The Camera Trap

You Aren’t Likely to See a Bobcat, But They’re Around

March 4, 2020
bobcat
A bobcat visits a camera trap at the Younger Lagoon wetland, part of the UC Natural Reserve System. (Photo by kellymorimoto, iNaturalist Creative Commons)

As humans, we have a tendency to be big and loud and to take up space. This is particularly evident in the Bay Area, where we constantly need more and more homes as our population and our economy boom. As we push outward, the bobcats push in, making co-habitation far more frequent than many people think.

Despite what seems to be a relatively robust population, you’re not likely to see a bobcat in the Bay Area unless you go out looking for one. Backyard sightings pop up on the news every so often, precisely because of their rarity. You can thank the hours the cats keep: they’re crepuscular, meaning they’re most active at dawn or dusk, when the light is dim and it’s hard to make out just what that moving shape is. They’re also shy, preferring to run and hide when they see people. A territorial nature also helps; each cat has its designated area of a few square miles, meaning your suburb may only be host to a few individuals.

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But why aren’t the bobcats heading further into the mountains? Much like another common urban predator, the coyote, they’re highly adaptable. Other feline species have specialized diets, but a bobcat is more than happy to munch down on available rodents or even insects- whatever they can catch, which turns out to be a wide variety of things thanks to their nimble grace. They can learn to live in close proximity to us, even bringing their young to drink at birdbaths in backyards.

It’s not all sunshine and roses for bobcat and human intermingling, however. New housing cuts into formerly wild areas with little regards for how animals use the space. This lack of regard leads to habitat fragmentation, in which large, connected habitats become individual isolated fragments. Unable to cross boundaries, which are frequently busy roads or even freeways, populations stagnate. The same cats mate with each other year after year. Their offspring then mate with each other, and so on and so forth. Genetic diversity dwindles and inbreeding becomes a major problem. Some brave bobcats may attempt to cross the roads, leading to car accidents and deaths.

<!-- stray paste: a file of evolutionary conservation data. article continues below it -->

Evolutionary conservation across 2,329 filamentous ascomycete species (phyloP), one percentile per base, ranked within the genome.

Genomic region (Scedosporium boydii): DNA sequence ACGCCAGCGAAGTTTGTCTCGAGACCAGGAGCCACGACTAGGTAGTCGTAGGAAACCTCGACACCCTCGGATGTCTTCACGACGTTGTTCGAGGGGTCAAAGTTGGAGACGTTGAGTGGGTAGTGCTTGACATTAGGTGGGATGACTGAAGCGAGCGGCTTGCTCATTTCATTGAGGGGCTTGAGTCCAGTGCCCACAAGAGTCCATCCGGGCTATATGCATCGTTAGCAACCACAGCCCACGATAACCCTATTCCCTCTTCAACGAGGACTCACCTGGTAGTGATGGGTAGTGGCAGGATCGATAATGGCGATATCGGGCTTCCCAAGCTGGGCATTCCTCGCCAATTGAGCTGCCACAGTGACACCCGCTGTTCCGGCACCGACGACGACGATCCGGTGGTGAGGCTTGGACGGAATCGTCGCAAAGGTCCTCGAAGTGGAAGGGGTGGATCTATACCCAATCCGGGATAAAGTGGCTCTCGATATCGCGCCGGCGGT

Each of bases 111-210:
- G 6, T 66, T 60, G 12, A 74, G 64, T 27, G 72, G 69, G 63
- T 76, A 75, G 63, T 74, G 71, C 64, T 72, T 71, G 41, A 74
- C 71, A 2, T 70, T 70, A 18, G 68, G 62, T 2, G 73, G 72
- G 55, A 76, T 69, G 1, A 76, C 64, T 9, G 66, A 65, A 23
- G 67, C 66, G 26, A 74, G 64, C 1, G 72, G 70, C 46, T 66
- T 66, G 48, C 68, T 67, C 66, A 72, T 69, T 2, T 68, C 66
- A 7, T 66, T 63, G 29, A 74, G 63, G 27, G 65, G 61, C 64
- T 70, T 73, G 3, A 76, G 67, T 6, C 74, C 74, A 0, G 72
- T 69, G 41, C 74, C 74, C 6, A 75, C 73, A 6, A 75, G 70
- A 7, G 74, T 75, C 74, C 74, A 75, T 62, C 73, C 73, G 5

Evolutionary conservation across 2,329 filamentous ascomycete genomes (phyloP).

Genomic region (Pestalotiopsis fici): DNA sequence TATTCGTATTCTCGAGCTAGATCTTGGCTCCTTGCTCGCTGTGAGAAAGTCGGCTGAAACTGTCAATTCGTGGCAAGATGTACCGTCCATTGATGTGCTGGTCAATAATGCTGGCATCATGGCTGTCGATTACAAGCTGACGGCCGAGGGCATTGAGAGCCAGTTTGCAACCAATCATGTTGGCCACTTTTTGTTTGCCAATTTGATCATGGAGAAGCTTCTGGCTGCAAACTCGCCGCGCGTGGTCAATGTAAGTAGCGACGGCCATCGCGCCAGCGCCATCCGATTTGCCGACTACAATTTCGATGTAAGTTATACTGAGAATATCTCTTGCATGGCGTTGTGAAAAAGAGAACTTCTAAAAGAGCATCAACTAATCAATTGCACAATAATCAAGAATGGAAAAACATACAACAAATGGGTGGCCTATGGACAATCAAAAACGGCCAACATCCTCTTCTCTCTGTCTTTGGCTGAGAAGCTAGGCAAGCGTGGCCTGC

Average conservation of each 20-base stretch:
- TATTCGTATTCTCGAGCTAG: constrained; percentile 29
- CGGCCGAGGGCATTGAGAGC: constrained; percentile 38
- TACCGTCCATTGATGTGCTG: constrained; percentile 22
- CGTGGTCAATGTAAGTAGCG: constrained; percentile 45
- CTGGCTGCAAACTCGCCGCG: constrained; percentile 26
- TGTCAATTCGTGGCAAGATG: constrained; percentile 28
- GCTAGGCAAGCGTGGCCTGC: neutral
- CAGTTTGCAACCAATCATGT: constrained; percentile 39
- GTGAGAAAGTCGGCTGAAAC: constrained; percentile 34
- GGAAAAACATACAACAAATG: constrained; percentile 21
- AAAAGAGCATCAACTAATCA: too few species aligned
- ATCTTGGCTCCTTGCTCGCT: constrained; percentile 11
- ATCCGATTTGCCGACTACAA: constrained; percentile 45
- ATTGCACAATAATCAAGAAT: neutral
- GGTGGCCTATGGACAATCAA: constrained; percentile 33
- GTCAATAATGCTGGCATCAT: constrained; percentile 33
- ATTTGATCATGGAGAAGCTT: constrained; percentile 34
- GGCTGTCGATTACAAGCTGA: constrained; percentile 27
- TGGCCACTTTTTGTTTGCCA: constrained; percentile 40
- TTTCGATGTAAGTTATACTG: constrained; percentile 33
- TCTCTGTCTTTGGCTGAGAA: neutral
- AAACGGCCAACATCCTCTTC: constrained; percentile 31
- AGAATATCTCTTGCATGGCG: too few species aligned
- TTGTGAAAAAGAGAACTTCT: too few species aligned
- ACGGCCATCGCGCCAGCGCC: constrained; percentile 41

What’s the solution? As with most issues of human and animal proximity, it’s not easy. Ideally, new housing developments would be made after a careful survey of the area to make sure we’re not encroaching on important land. More realistically, wildlife bridges and underpasses are a good solution. They would stretch either over or under busy roadways, allowing bobcats and other animals to pass between habitats without having to risk their lives.

The question of coexistence is one that’s only going to become more important as the years pass. As we continue to work out what it means to live with wildlife, keep your eyes open in that twilight and pre-dawn time, and hopefully you’ll see one of our elusive wild neighbors.

About the Author

Elizabeth Rogers is a writer based on the Peninsula. She writes Bay Nature's monthly Camera Trap column.

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